“My mother insists that we send each admissions officer a piñata, and inside it would be my college essays and resume wrapped around pieces of candy.”
“My mother had a fit because I didn’t give my guidance counselor envelopes that had stamps with the American flag on them.”
“My father insists that I spend the summer building houses in Costa Rica so that I can have something special to write about.”
“My uncle tells me that I should write an essay that says I am a concert pianist. They’ll never know it’s not true.”
“I can buy a really good essay off the internet and not worry about this whole deal!”
All of these statements were actually made by high school seniors.
The college application is supposed to reflect who you are, what you’ve done, and how you express yourself. The admissions officers have criteria for selection of the members of their next class. They will look carefully at your transcript, resume, test scores, letters of recommendation, and essays to determine whether you are good fit for their school. Sometimes, of course, it seems unfair: If Dream University needs a strong new member of the lacrosse team or a wonderful tuba player, that person may be accepted even though his or her grades may not be as high as those of other applicants. If the parents of your best friend graduated from Dream University, your friend will be considered as a “legacy” candidate. There’s nothing you can do about the advantages that other people may have.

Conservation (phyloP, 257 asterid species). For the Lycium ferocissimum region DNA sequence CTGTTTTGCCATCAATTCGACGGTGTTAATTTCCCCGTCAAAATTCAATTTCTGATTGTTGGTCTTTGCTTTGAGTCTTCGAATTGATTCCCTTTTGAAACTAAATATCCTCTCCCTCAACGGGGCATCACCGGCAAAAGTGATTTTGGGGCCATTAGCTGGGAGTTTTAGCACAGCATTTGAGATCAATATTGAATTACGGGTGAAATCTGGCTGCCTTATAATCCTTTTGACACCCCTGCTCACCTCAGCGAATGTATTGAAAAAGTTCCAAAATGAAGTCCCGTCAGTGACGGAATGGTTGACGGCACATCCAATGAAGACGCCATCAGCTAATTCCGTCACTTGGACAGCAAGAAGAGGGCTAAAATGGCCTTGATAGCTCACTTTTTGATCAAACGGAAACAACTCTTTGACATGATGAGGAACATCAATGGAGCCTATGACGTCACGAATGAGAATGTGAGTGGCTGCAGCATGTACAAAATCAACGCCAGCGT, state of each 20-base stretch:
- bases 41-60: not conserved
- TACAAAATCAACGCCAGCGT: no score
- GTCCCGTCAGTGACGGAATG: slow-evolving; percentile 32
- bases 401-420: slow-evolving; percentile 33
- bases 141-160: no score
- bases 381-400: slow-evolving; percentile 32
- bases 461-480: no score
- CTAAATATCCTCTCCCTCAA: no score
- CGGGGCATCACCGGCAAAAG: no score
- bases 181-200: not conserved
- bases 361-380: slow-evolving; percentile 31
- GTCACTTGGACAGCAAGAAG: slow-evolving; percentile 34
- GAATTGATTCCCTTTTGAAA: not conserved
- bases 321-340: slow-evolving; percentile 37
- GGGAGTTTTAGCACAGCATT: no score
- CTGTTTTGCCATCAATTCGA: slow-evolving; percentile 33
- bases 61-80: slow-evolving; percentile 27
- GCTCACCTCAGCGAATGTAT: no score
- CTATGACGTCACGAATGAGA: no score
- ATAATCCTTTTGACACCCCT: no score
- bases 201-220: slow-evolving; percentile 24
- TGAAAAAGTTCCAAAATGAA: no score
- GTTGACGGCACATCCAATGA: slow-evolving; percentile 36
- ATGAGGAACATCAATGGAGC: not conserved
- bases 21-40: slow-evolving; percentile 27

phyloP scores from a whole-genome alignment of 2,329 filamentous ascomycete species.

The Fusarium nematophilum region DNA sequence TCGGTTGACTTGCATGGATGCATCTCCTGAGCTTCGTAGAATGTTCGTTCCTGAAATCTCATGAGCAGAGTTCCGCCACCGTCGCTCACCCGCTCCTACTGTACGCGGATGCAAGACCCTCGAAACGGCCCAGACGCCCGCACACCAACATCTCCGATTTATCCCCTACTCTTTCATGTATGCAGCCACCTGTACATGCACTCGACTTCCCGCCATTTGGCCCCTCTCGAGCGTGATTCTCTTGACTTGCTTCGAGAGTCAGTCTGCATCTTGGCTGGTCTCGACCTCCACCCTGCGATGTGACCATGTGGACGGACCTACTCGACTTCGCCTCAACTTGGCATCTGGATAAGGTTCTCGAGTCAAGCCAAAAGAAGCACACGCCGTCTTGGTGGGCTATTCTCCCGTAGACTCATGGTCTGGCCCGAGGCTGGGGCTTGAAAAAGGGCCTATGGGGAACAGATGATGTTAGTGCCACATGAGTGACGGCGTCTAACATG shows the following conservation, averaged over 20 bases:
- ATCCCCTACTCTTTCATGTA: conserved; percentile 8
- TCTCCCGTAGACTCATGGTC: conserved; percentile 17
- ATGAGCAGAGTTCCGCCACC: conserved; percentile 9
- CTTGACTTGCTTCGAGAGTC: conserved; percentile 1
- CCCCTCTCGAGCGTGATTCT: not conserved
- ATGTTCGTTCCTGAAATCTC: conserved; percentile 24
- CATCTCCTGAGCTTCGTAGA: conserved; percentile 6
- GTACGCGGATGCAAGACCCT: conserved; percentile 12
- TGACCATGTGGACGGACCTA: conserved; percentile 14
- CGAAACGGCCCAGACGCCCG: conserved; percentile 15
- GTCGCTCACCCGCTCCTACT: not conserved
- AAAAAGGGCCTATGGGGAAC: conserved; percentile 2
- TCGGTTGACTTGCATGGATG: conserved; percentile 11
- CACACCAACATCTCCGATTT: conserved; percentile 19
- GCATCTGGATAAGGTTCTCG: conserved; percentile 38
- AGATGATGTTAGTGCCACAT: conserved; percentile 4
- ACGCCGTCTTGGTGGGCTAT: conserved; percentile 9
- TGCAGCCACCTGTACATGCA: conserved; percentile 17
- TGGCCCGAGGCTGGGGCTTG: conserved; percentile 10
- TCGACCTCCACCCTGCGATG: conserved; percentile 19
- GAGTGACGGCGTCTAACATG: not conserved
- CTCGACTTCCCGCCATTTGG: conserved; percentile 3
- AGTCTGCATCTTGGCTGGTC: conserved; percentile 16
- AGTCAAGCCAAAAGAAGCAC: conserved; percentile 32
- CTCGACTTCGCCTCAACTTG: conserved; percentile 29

But have you presented yourself honestly and positively as you would for an interview? Does your application show what you have learned, achieved and aspired to do during high school? Have you taken every opportunity to show, truthfully, that you have considered the essay questions with the respect and thoughtfulness that they deserve? Then you have done your best – without piñatas or fancy stamps or trumped-up topics or lies – and you would want to be accepted only by a school that will treat you in the same way.